The metal is proving to be a beneficiary of the sell-off that’s engulfed global equities after US shares tanked on Monday followed by losses in Asia on Christmas Day. Investors are turning away from risk amid further signs of dysfunction in Washington, with multiple sources of concern including President Donald Trump’s showdown with the Federal Reserve, the impasse over the budget, and fall-out from the resignation of Defense Secretary James Mattis.
Trade War Pain to Set In Next Year:
According to a Bloomberg news report, while 2018 was the year trade wars broke out, 2019 will be the year the global economy feels the pain. Bloomberg’s Global Trade Tracker is softening amid a fading rush to front-load export orders ahead of threatened tariffs. And volumes are tipped to slow further even as the US and China seek to resolve their trade spat, with companies warning of ongoing disruption.
Already there are casualties. GoPro Inc. will move most of its US-bound camera production out of China by next summer, becoming one of the first brand-name electronics makers to take such action, while FedEx Corp. recently slashed its profit forecast and pared international air-freight capacity. Financial markets have already taken a hit. Bank of America Merrill Lynch estimates that the trade war news has accounted for a net drop of 6% in the S&P 500 this year. China’s stock market has lost $2 trillion in value in 2018 and is languishing in a bear market.
Recent data underscore concerns that trade will be a drag on American growth next year. US consumers are feeling the least optimistic about the future economy in a year, while small business optimism about economic improvement fell to a 2-year low and companies expect smaller profit gains in 2019.
The IMF forecasts trade volumes will slow to 4% in 2019 from 4.2% this year and 5.2% in 2017. They warn that trade barriers have become more pronounced. Europe isn’t insulated either. While Germany’s key machinery sector will produce a record 228 billion euros this year, the trade disputes are among reasons why growth will slow, according to the VDMA industry association. Output will increase about 5% in real terms in 2018, the most since 2011, before growth slows to 2% next year.
Then there’s the risk of the US placing tariffs on auto imports from Europe and Japan, a move that would damage relations between some of the world’s biggest economies. The arrest of Huawei Technologies Co. Chief Financial Officer Meng Wanzhou illustrates the risk of unexpected developments that can quickly inflame already tense relations.
The critical question is whether Washington and Beijing can strike a deal by the March 1 deadline. If they succeed, a cloud will be lifted off the world economy. But for now, the threat that tensions will linger is a brake on business expansion plans, and thereby the global economy.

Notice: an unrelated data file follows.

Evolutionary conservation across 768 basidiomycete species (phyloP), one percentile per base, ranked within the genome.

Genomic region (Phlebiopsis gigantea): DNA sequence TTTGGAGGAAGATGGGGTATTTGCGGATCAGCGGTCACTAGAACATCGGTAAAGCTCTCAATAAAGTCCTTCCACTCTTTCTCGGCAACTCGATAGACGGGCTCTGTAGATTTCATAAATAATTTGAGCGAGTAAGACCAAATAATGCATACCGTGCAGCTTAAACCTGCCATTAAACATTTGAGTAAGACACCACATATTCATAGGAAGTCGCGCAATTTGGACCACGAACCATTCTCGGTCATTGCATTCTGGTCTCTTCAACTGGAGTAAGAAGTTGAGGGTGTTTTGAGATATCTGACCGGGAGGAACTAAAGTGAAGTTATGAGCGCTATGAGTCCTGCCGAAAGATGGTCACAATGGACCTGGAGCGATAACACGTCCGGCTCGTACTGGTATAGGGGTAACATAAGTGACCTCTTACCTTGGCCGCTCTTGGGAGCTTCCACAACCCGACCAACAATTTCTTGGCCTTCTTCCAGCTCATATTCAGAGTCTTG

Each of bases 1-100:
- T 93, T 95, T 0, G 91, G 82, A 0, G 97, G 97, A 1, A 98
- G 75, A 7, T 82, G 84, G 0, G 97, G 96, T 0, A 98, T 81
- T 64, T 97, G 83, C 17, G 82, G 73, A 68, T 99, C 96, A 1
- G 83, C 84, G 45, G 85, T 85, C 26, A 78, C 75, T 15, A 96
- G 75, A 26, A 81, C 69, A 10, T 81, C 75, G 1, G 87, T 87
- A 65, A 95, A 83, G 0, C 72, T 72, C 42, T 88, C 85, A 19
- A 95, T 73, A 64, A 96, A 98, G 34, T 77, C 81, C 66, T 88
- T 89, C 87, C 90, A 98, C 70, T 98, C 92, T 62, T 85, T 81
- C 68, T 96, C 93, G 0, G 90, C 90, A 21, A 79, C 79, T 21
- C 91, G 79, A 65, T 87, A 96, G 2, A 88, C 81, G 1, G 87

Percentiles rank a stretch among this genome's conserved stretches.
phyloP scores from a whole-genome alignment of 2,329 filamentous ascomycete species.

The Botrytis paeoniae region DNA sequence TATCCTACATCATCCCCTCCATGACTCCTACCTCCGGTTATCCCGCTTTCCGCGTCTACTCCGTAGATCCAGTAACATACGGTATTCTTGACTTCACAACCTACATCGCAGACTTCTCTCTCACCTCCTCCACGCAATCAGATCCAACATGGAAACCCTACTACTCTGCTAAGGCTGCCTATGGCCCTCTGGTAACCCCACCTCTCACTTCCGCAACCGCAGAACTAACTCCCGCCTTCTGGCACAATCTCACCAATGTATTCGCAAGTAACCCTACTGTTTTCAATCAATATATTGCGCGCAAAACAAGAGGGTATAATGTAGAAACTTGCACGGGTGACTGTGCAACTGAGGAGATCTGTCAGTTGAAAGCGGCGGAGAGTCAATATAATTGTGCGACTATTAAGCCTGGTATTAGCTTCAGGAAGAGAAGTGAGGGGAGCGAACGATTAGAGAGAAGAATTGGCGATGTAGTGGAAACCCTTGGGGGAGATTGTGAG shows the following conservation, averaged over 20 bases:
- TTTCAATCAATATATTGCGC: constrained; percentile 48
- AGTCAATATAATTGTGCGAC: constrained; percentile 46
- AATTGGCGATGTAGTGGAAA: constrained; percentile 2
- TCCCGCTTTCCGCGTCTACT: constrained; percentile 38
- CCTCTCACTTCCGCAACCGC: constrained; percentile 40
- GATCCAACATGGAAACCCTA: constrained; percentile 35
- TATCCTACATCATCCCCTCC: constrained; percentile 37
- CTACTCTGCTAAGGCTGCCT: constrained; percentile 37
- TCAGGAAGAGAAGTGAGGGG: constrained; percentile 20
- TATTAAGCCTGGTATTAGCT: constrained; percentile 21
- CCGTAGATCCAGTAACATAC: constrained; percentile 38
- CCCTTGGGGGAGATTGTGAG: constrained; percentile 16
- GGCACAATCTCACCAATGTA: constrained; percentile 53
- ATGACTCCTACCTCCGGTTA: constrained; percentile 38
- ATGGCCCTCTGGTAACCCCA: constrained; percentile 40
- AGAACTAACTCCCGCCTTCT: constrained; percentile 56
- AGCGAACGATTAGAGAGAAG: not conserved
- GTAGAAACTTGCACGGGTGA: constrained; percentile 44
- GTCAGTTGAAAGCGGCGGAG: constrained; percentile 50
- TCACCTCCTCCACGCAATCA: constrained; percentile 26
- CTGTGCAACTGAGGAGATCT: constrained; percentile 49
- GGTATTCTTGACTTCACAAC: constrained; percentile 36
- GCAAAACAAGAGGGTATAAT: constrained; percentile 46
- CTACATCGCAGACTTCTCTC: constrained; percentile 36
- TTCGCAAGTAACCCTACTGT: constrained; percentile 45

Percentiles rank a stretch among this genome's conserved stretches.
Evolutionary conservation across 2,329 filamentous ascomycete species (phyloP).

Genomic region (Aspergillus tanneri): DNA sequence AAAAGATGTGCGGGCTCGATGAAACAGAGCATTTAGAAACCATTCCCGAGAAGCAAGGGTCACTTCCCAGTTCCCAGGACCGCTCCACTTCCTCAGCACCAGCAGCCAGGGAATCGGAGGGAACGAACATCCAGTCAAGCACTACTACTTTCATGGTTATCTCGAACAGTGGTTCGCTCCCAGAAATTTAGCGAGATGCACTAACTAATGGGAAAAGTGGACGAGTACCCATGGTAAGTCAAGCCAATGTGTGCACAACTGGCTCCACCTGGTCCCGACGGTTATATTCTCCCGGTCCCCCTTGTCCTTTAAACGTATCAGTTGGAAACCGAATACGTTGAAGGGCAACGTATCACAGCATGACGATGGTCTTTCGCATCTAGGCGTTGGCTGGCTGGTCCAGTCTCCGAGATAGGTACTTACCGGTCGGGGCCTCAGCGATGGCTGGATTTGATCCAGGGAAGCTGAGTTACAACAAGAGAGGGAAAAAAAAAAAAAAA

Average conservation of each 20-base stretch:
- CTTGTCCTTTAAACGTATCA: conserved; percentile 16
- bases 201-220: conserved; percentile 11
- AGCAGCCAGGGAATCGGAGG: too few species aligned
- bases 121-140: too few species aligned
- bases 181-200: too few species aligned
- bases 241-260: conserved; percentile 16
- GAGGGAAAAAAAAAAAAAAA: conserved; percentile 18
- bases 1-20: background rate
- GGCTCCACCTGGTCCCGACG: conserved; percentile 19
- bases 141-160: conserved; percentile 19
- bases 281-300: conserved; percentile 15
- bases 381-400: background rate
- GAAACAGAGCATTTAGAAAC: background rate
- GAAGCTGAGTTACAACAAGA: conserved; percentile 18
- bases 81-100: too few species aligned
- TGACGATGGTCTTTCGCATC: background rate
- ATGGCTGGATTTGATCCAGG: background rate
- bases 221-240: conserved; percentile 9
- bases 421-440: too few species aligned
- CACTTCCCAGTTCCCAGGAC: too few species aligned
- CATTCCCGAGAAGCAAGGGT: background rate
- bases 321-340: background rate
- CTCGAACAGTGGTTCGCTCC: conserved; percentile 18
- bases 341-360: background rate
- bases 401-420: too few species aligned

USDSGD was little changed Wednesday, as the Singapore dollar consolidated against the greenback ahead of Singapore’s industrial production data later in the day. USDSGD has largely maintained within the 1.3600-1.3875 range over the past 6 months. A breach below the 1.3600 support will likely result in an accelerated selloff towards the 200-day moving average of 1.3574.
AUDUSD is currently trading just above the key 0.7000 level. The unexpected rise in Australian November employment last week has done little to boost the Aussie, and change the market’s expectation that the RBA will hike rates anytime soon. Continued expected policy divergence between the 2 central banks is likely keep the currency pair’s bias towards the downside.
USDCAD gained in recent days to a new 20-month high, breaking above the 1.3600 handle in the progress, as continued weakness in crude oil prices weighed on the Canadian dollar. 1.3793 represents the pair’s next resistance level, last tested in 2017 May.
USDCNH continued to fluctuate around the 6.9000 handle The FX pair’s upside could be capped around its 50-day moving average at 6.9243. To the downside, 6.8260 represents a key support.
USDJPY’s swift break below the 112 handle has confirmed the breakdown of the pair’s 2018 uptrend. We should see some support around 110 over the short term although any pullback is likely to be capped at 111. The next important support region below is at 108.
GBPUSD recovered since declining to 1.2500 2 weeks ago, rebounding back to 1.2700. However, Brexit angst is expected to kick in again past the new year, as the House of Commons is predicted to almost certainly reject the exit deal she negotiated with EU leaders. From a technical perspective, a retest of the 1.2500 handle is expected again soon. A break below it could lead a fall further to the next support target at 1.2351.